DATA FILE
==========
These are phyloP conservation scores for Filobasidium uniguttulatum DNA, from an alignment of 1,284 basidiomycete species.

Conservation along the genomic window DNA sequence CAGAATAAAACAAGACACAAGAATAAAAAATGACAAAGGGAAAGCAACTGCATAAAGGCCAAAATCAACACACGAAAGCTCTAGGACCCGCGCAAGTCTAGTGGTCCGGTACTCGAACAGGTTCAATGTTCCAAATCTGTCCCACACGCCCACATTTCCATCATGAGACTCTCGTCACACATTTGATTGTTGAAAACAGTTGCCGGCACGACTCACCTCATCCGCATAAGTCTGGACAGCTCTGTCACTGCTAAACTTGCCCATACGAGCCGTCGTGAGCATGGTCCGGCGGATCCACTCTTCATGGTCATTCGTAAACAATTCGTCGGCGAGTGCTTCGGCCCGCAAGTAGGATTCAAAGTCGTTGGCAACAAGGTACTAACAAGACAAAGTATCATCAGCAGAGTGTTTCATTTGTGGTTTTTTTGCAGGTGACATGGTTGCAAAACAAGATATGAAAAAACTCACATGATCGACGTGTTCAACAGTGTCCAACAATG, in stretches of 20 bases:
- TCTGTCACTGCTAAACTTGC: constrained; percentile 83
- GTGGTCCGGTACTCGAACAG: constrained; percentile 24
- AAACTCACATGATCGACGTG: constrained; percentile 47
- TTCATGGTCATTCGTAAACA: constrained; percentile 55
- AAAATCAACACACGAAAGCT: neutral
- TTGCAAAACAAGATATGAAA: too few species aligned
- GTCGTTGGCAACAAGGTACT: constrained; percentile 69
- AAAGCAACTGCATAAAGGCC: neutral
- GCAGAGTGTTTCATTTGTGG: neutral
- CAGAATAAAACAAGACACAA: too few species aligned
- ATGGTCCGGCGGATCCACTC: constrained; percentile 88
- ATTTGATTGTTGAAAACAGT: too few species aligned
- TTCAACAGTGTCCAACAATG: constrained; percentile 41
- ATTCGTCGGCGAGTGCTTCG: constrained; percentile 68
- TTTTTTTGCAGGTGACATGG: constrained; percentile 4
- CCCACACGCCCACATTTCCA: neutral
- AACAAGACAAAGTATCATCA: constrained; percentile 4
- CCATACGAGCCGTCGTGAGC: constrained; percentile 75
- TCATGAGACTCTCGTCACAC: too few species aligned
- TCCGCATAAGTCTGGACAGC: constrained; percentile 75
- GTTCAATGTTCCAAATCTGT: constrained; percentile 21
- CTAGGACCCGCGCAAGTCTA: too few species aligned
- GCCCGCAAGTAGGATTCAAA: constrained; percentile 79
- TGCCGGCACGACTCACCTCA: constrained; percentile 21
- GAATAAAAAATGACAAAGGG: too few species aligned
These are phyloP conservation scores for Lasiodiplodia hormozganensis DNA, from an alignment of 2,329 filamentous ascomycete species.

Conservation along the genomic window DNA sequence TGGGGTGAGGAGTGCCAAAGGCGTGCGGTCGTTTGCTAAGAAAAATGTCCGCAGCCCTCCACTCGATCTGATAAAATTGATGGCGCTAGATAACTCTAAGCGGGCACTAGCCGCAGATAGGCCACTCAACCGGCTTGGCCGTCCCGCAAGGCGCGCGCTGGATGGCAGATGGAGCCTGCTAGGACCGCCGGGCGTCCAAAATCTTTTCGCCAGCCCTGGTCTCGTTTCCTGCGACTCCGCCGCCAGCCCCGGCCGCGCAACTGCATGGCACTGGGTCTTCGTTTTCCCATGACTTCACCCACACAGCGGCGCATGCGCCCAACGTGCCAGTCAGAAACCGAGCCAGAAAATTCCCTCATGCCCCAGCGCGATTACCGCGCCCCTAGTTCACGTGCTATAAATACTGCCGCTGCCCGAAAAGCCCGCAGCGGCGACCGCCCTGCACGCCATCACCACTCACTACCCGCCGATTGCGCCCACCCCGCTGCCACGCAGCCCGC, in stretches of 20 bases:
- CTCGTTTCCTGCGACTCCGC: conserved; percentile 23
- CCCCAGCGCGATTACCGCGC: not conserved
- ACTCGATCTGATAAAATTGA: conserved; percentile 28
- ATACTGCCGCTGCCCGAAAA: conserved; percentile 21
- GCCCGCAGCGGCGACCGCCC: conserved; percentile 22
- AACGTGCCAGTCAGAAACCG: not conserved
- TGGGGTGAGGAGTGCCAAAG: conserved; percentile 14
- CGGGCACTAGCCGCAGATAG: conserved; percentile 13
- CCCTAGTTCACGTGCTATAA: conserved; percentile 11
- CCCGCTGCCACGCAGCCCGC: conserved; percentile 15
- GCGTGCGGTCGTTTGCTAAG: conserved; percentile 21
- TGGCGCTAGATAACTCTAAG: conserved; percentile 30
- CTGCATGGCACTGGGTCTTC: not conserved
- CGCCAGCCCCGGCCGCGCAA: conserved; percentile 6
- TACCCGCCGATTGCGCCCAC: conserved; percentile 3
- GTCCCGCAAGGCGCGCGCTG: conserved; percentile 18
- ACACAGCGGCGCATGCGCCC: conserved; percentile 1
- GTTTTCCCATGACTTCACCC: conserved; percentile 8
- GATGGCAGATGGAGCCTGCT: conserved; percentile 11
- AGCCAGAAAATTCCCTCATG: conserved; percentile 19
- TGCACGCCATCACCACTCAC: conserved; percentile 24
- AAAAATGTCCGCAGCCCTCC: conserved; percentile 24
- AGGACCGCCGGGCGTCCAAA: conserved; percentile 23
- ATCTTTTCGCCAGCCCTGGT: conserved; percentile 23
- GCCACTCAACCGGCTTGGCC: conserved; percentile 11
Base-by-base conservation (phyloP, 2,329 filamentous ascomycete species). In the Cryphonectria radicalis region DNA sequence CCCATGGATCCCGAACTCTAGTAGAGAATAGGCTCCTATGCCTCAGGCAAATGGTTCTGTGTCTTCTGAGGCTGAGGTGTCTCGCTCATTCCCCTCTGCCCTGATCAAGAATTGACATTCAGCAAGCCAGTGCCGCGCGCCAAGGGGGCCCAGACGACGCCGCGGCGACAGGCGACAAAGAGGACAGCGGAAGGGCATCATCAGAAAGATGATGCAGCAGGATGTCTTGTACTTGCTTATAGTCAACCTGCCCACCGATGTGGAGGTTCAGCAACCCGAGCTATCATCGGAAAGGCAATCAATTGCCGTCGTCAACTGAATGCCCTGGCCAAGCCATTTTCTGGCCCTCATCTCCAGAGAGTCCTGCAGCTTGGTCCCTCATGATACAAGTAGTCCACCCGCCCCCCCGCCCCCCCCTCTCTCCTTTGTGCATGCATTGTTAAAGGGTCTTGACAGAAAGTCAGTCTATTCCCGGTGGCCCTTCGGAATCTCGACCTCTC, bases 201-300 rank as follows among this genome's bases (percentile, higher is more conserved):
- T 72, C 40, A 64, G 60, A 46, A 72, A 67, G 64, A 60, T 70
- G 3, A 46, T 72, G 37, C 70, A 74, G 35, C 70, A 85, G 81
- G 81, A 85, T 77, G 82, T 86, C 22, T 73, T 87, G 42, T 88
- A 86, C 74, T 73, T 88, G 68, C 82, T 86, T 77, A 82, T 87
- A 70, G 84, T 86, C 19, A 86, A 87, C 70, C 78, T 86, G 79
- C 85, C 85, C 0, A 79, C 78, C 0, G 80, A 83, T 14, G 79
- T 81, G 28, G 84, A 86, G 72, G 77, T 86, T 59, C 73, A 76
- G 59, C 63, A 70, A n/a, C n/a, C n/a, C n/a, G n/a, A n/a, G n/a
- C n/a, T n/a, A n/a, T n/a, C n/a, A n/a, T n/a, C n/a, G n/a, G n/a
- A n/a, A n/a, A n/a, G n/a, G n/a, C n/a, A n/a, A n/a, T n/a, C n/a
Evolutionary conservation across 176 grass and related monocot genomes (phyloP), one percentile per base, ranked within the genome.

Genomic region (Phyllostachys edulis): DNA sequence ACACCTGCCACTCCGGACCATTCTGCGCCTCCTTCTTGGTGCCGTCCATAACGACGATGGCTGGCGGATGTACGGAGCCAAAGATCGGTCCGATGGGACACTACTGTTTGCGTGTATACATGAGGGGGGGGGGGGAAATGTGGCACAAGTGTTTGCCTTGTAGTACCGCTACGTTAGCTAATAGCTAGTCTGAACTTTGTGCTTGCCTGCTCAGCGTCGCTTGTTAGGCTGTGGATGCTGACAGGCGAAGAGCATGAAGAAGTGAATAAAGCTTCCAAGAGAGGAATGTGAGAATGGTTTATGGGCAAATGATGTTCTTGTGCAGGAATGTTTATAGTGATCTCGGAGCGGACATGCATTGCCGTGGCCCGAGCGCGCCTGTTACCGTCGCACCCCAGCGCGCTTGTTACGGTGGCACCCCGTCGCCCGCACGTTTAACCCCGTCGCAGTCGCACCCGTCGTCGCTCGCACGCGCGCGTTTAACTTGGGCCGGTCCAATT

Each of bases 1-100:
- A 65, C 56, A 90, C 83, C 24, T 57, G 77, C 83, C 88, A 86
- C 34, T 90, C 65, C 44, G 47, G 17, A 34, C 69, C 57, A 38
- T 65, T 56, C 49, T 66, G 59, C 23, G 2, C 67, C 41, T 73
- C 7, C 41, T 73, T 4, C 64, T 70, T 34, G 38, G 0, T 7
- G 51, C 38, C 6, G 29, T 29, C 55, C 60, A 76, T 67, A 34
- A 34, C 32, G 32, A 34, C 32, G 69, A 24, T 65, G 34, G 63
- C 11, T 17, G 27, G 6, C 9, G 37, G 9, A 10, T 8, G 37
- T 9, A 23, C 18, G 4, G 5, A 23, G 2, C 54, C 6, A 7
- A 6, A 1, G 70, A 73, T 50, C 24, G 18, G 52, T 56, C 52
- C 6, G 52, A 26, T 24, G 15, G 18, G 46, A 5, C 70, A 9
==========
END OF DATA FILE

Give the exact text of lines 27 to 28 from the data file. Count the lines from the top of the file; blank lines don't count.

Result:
- GAATAAAAAATGACAAAGGG: too few species aligned
These are phyloP conservation scores for Lasiodiplodia hormozganensis DNA, from an alignment of 2,329 filamentous ascomycete species.